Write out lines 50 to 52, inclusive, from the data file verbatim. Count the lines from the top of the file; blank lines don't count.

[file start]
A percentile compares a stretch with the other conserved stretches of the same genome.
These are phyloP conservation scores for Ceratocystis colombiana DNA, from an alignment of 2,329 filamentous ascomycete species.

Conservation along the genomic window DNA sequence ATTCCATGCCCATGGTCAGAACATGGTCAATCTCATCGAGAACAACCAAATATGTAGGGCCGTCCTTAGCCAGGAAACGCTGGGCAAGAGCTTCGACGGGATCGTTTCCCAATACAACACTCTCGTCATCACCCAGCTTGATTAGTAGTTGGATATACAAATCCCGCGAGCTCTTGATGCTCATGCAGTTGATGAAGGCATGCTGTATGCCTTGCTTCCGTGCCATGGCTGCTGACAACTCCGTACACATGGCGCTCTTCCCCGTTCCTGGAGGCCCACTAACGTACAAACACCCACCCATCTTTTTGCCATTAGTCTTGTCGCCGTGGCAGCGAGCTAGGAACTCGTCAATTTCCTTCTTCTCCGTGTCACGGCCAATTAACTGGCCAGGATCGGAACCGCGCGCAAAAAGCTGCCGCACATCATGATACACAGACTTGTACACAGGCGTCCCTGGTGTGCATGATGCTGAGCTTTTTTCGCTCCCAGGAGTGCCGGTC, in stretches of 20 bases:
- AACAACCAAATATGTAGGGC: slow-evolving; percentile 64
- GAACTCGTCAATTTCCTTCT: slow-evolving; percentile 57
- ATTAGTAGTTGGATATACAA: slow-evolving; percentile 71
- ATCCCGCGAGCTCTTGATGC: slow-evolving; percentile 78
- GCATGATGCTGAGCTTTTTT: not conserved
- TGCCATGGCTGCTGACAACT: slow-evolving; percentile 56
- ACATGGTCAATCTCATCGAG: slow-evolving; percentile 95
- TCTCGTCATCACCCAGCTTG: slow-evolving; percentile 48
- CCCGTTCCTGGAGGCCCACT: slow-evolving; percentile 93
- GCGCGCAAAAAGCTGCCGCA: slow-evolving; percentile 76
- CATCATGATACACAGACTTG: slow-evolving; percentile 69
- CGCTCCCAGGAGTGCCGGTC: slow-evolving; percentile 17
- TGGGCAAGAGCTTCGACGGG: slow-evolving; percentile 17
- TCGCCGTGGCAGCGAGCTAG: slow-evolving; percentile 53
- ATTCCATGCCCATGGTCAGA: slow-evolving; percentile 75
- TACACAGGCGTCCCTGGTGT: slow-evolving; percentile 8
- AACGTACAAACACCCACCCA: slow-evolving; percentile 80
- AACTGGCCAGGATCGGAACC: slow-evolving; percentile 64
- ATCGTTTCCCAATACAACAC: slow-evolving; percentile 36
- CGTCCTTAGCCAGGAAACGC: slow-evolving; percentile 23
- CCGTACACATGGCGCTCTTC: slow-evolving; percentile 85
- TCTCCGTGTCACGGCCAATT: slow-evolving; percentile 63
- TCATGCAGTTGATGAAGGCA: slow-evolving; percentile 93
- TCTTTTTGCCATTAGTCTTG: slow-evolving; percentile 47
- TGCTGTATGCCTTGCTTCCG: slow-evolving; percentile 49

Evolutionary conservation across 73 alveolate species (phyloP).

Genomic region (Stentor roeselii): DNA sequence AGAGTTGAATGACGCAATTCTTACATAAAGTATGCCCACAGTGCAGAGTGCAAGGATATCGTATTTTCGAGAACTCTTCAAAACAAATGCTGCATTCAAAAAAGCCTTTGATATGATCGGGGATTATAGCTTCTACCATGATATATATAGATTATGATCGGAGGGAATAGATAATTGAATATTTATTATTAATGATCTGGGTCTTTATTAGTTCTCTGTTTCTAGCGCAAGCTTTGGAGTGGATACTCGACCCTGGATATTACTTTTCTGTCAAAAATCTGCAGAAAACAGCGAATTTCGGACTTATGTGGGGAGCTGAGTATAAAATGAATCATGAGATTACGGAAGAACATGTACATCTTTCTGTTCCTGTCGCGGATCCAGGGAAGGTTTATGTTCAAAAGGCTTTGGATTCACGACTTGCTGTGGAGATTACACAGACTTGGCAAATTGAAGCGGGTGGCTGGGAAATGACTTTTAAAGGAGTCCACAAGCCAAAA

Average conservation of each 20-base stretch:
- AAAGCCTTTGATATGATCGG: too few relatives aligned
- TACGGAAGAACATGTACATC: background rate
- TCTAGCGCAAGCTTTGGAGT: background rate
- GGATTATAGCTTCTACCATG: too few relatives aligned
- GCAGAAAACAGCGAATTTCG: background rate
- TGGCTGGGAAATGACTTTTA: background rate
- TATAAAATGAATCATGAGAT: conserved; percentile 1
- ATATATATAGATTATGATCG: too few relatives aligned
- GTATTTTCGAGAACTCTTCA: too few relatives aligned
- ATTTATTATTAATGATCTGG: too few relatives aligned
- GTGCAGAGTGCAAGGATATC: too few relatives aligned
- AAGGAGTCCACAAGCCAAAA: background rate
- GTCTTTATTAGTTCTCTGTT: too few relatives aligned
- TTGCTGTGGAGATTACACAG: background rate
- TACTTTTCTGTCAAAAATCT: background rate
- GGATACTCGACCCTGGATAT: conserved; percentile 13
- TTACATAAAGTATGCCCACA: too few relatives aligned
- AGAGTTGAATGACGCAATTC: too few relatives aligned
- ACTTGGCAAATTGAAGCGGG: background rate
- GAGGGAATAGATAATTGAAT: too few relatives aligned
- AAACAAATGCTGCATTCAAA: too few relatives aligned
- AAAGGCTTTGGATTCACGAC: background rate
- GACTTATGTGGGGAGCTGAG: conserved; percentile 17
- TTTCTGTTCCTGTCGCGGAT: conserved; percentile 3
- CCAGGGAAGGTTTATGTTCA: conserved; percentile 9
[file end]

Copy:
- ACTTGGCAAATTGAAGCGGG: background rate
- GAGGGAATAGATAATTGAAT: too few relatives aligned
- AAACAAATGCTGCATTCAAA: too few relatives aligned